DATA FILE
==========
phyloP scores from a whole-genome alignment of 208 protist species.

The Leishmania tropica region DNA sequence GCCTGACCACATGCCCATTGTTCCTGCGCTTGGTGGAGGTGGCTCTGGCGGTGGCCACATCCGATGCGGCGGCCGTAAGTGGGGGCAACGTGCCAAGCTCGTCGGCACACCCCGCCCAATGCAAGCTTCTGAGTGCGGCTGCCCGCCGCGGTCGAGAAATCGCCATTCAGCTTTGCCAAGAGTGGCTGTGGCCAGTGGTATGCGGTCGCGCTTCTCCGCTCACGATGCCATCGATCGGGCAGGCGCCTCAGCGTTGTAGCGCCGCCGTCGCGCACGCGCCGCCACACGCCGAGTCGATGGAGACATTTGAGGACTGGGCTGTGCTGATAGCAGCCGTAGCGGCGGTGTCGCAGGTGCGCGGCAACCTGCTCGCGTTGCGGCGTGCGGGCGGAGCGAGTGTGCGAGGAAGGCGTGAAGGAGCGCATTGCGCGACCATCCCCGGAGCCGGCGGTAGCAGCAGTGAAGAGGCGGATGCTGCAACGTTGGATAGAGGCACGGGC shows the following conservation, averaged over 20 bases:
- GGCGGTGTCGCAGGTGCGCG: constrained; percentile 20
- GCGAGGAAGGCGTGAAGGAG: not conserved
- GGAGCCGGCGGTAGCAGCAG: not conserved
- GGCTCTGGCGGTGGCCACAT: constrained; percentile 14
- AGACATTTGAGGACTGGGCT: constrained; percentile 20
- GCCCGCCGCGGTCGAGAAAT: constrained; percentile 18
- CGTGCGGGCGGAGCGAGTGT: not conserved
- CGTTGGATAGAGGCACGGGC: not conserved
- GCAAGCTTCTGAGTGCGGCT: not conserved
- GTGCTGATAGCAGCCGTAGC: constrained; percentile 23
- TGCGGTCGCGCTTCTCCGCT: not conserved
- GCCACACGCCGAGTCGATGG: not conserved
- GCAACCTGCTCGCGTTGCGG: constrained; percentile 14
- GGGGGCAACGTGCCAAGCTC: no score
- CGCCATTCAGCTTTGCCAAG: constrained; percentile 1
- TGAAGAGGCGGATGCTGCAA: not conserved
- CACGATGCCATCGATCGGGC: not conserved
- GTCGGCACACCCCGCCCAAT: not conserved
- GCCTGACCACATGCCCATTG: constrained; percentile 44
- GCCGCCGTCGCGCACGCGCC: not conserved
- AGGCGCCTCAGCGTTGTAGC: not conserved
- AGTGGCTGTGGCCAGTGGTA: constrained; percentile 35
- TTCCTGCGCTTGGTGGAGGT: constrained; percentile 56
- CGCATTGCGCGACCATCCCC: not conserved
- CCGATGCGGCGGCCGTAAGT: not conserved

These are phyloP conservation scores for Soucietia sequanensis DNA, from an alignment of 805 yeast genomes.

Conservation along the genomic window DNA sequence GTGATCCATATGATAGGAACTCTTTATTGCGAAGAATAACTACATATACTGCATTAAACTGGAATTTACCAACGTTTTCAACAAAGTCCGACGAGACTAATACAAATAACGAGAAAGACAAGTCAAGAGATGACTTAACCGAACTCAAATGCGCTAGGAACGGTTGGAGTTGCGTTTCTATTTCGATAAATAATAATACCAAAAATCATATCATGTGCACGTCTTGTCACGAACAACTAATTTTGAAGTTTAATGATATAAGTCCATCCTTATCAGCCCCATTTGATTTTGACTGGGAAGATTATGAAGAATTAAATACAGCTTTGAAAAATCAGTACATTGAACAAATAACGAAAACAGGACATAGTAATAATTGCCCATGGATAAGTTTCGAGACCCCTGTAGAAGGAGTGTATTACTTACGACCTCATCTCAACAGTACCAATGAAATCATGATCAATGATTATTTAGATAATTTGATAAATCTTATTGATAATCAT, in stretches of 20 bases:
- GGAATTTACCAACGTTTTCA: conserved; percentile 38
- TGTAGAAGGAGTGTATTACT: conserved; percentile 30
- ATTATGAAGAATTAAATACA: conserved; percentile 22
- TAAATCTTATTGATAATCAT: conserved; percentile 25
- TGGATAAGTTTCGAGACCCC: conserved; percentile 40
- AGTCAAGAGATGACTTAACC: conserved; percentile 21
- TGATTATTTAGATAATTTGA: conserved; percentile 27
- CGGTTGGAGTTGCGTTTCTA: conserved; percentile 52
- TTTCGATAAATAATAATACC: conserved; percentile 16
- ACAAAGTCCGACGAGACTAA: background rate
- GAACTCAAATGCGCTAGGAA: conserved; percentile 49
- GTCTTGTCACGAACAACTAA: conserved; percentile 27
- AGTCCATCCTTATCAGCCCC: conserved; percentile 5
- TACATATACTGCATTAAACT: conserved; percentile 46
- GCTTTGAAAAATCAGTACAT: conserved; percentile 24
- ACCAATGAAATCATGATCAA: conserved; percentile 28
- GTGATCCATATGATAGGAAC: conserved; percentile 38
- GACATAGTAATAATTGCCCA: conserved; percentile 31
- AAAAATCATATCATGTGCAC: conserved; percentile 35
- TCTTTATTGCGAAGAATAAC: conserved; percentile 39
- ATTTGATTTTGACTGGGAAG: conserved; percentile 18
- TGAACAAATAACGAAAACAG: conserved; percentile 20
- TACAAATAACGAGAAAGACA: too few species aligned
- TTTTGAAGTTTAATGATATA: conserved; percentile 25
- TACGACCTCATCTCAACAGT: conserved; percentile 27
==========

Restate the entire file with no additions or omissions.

phyloP scores from a whole-genome alignment of 208 protist species.

The Leishmania tropica region DNA sequence GCCTGACCACATGCCCATTGTTCCTGCGCTTGGTGGAGGTGGCTCTGGCGGTGGCCACATCCGATGCGGCGGCCGTAAGTGGGGGCAACGTGCCAAGCTCGTCGGCACACCCCGCCCAATGCAAGCTTCTGAGTGCGGCTGCCCGCCGCGGTCGAGAAATCGCCATTCAGCTTTGCCAAGAGTGGCTGTGGCCAGTGGTATGCGGTCGCGCTTCTCCGCTCACGATGCCATCGATCGGGCAGGCGCCTCAGCGTTGTAGCGCCGCCGTCGCGCACGCGCCGCCACACGCCGAGTCGATGGAGACATTTGAGGACTGGGCTGTGCTGATAGCAGCCGTAGCGGCGGTGTCGCAGGTGCGCGGCAACCTGCTCGCGTTGCGGCGTGCGGGCGGAGCGAGTGTGCGAGGAAGGCGTGAAGGAGCGCATTGCGCGACCATCCCCGGAGCCGGCGGTAGCAGCAGTGAAGAGGCGGATGCTGCAACGTTGGATAGAGGCACGGGC shows the following conservation, averaged over 20 bases:
- GGCGGTGTCGCAGGTGCGCG: constrained; percentile 20
- GCGAGGAAGGCGTGAAGGAG: not conserved
- GGAGCCGGCGGTAGCAGCAG: not conserved
- GGCTCTGGCGGTGGCCACAT: constrained; percentile 14
- AGACATTTGAGGACTGGGCT: constrained; percentile 20
- GCCCGCCGCGGTCGAGAAAT: constrained; percentile 18
- CGTGCGGGCGGAGCGAGTGT: not conserved
- CGTTGGATAGAGGCACGGGC: not conserved
- GCAAGCTTCTGAGTGCGGCT: not conserved
- GTGCTGATAGCAGCCGTAGC: constrained; percentile 23
- TGCGGTCGCGCTTCTCCGCT: not conserved
- GCCACACGCCGAGTCGATGG: not conserved
- GCAACCTGCTCGCGTTGCGG: constrained; percentile 14
- GGGGGCAACGTGCCAAGCTC: no score
- CGCCATTCAGCTTTGCCAAG: constrained; percentile 1
- TGAAGAGGCGGATGCTGCAA: not conserved
- CACGATGCCATCGATCGGGC: not conserved
- GTCGGCACACCCCGCCCAAT: not conserved
- GCCTGACCACATGCCCATTG: constrained; percentile 44
- GCCGCCGTCGCGCACGCGCC: not conserved
- AGGCGCCTCAGCGTTGTAGC: not conserved
- AGTGGCTGTGGCCAGTGGTA: constrained; percentile 35
- TTCCTGCGCTTGGTGGAGGT: constrained; percentile 56
- CGCATTGCGCGACCATCCCC: not conserved
- CCGATGCGGCGGCCGTAAGT: not conserved

These are phyloP conservation scores for Soucietia sequanensis DNA, from an alignment of 805 yeast genomes.

Conservation along the genomic window DNA sequence GTGATCCATATGATAGGAACTCTTTATTGCGAAGAATAACTACATATACTGCATTAAACTGGAATTTACCAACGTTTTCAACAAAGTCCGACGAGACTAATACAAATAACGAGAAAGACAAGTCAAGAGATGACTTAACCGAACTCAAATGCGCTAGGAACGGTTGGAGTTGCGTTTCTATTTCGATAAATAATAATACCAAAAATCATATCATGTGCACGTCTTGTCACGAACAACTAATTTTGAAGTTTAATGATATAAGTCCATCCTTATCAGCCCCATTTGATTTTGACTGGGAAGATTATGAAGAATTAAATACAGCTTTGAAAAATCAGTACATTGAACAAATAACGAAAACAGGACATAGTAATAATTGCCCATGGATAAGTTTCGAGACCCCTGTAGAAGGAGTGTATTACTTACGACCTCATCTCAACAGTACCAATGAAATCATGATCAATGATTATTTAGATAATTTGATAAATCTTATTGATAATCAT, in stretches of 20 bases:
- GGAATTTACCAACGTTTTCA: conserved; percentile 38
- TGTAGAAGGAGTGTATTACT: conserved; percentile 30
- ATTATGAAGAATTAAATACA: conserved; percentile 22
- TAAATCTTATTGATAATCAT: conserved; percentile 25
- TGGATAAGTTTCGAGACCCC: conserved; percentile 40
- AGTCAAGAGATGACTTAACC: conserved; percentile 21
- TGATTATTTAGATAATTTGA: conserved; percentile 27
- CGGTTGGAGTTGCGTTTCTA: conserved; percentile 52
- TTTCGATAAATAATAATACC: conserved; percentile 16
- ACAAAGTCCGACGAGACTAA: background rate
- GAACTCAAATGCGCTAGGAA: conserved; percentile 49
- GTCTTGTCACGAACAACTAA: conserved; percentile 27
- AGTCCATCCTTATCAGCCCC: conserved; percentile 5
- TACATATACTGCATTAAACT: conserved; percentile 46
- GCTTTGAAAAATCAGTACAT: conserved; percentile 24
- ACCAATGAAATCATGATCAA: conserved; percentile 28
- GTGATCCATATGATAGGAAC: conserved; percentile 38
- GACATAGTAATAATTGCCCA: conserved; percentile 31
- AAAAATCATATCATGTGCAC: conserved; percentile 35
- TCTTTATTGCGAAGAATAAC: conserved; percentile 39
- ATTTGATTTTGACTGGGAAG: conserved; percentile 18
- TGAACAAATAACGAAAACAG: conserved; percentile 20
- TACAAATAACGAGAAAGACA: too few species aligned
- TTTTGAAGTTTAATGATATA: conserved; percentile 25
- TACGACCTCATCTCAACAGT: conserved; percentile 27